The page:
In this monthly column, George Miller, TUJ’s Associate Dean for Academic Affairs (ADAA), shares what’s going on at Temple University, Japan Campus (TUJ) and with his life in Tokyo. For this edition, he writes about visiting the imperial palace to see the first public appearances by the new emperor and running into owls, our graduates.

We parked our bikes at Hibiya Park and crossed the street, walking toward the Imperial Palace. A police officer stopped us and said that the line to enter the grounds through the Kokyo Gaien national garden was full.

Try the Sakuradamon Gate, he suggested with a smile.

My wife and I knew that getting to see the new emperor on the first day of his public appearances would be difficult, which is why we arrived at 8:30 am. The dawn of a new era was bound to bring droves of fans of the monarchy and people interested in the historic event.

So, we walked down the road, across the foot bridge, through the Sakuradamon Gate and onto the palace grounds. We were escorted immediately to a security tent where they searched through bags. Neither of us were carrying anything so we cruised through the check point. Everything seemed to be going so smoothly. They even handed us small, paper Japanese flags. Maybe we’d get to see the first royal appearance, at 10 am?

But then, we just stood there.

I didn’t have a specific reason for seeing the new emperor. I’m not a fan of the monarchy. I don’t revere them just because of their lineage. No one deserves respect simply because they were born to the right family at the right time. Nor does anyone deserve to be treated differently just because of their title.

But as a longtime journalist, I’m used to being at important events, seeing things as they happen. I don’t like my information to be processed through the lenses of other people when I have the opportunity to experience things myself.

And here I was, a half-Japanese person living in Tokyo during that rare moment, when an emperor abdicates and is succeeded by his son.

We waited in that narrow space between the two check points for about an hour. I started worrying about all the coffee I drank before we left home. And as the sun rose higher in the sky, I began to regret wearing jeans rather than shorts.

People around us stood motionless, and mostly silent. I’d guess that about 97 percent of the people were Japanese. Older folks started squatting and a few pulled their jackets over their heads to protect themselves from the now blazing sun.

And then the police officers called us to the second check point. Some people rushed to the security tent, as though that would get them to see the emperor quicker. Police officers waved metal detectors over us and then we hustled down a long, roped-off area, a cattle chute surrounded by thousands upon thousands of other people stoically standing in line.

And there we waited and waited as the sun burst in and out of the clouds.

As I stood there sweating, I wondered, “What exactly is the role of the emperor?” What does it mean to be the symbol of the State and of the unity of the people in the 21st century?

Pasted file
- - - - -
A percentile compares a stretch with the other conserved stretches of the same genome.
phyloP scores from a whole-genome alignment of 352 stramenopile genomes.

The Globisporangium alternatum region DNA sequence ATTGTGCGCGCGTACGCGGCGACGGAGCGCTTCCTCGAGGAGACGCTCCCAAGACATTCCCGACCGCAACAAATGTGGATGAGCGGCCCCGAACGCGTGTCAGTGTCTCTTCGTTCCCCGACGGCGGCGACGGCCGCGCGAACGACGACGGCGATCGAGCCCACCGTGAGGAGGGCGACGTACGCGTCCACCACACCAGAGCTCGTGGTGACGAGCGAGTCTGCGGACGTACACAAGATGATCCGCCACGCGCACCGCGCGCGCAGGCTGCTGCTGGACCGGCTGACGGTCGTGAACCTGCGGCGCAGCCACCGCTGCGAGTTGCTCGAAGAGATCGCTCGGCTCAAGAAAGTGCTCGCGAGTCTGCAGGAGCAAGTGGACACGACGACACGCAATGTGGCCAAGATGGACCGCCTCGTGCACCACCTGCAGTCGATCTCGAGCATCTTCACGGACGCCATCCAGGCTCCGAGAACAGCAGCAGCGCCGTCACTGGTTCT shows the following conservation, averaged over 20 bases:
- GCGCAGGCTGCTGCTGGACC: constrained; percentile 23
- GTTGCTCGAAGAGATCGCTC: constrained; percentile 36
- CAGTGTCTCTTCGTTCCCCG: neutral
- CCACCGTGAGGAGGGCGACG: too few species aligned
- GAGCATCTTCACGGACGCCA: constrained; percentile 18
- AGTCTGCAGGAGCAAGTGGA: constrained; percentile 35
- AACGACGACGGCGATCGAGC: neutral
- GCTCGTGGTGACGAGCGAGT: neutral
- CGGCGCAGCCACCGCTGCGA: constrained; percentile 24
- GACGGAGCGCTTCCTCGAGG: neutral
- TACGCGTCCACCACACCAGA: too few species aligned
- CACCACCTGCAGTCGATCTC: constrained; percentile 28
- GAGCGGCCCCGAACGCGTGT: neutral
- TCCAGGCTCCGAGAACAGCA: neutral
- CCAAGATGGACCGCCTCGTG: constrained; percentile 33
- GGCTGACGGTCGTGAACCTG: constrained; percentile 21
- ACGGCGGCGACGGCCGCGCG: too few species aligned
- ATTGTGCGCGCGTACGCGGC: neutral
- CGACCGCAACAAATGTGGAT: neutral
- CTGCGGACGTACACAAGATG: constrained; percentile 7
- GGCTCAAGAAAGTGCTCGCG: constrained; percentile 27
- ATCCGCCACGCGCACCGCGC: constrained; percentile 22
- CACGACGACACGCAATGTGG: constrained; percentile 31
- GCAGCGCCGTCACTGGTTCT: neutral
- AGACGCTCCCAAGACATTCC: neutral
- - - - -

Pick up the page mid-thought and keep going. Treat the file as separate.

Emperor Showa, known as Hirohito while alive, had been considered a living god until Japan’s defeat in World War II. After the war, he became a steady but distant leader.

Emperor Akihito, who succeeded his father, seemed to take a friendlier approach, meeting with survivors of tragedies. Akihito and Empress Michiko knelt down and communicated with everyday people in ways that could not have been imagined 100 years ago.

Akihito’s son, now Emperor Naruhito, visited Australia as a teenager and was educated at Oxford, as was his wife, Empress Masako. They seem to be relatively modern people, so it’s exciting to think of what they will do in their positions. Will they encourage the nation to further globalize, maybe diversify the population? And will they champion the role of women in society in Japan?

After about 90 minutes of not moving at all, the police officers told the people in my column it was our turn to march across the stone bridge and enter the walls of the palace.

I gave a loud, “Woo hoo!”

I was the only one to make a noise.

Even then, the line was slow moving as we hit the bottleneck of the main gate. We crossed the iron bridge, Seimon Tetsubashi, and found ourselves on the grounds in front of the Imperial Palace reception hall.

I was dehydrated, tired and crabby – standing shoulder-to-shoulder with a gazillion strangers for three hours will do that to you. But it was thrilling to be in the crowd, surrounded by tens of thousands of people, many waving flags, all really excited.

Over the next 45 minutes, people entered the grounds and the crowd became more and more packed, like the Denentoshi Line during rush hour.

At noon, the new emperor walked out to the microphone and smiled at the crowd. He was joined by a royal court, which included 8 women in a rainbow of pastel dresses and matching hats.

The crowd went wild, waving their paper flags in the air. The emperor spoke briefly and then the court waved to the crowd.

It was over in a matter of minutes.

Many people kept waving their flags for a few more minutes and a handful of energized people yelled, “Banzai! Banzai! Banzai!”

It took about 30 minutes to exit the grounds and get away from the hoard of people. As we walked through the garden, a woman stopped me and my wife and asked if she could interview us for Asahi TV. We talked for a few minutes and when we finished, I handed her my business card.

“Oh, I went to TUJ,” she said. “And I studied for one semester on Main Campus in Philadelphia.”

It was a fine ending to an interesting morning.

I’m glad we experienced the emotions of the day. I will tell people about it for a long time.

Oh, and we’re famous in Japan now. We appeared on the “Saturday Station” program that night on television.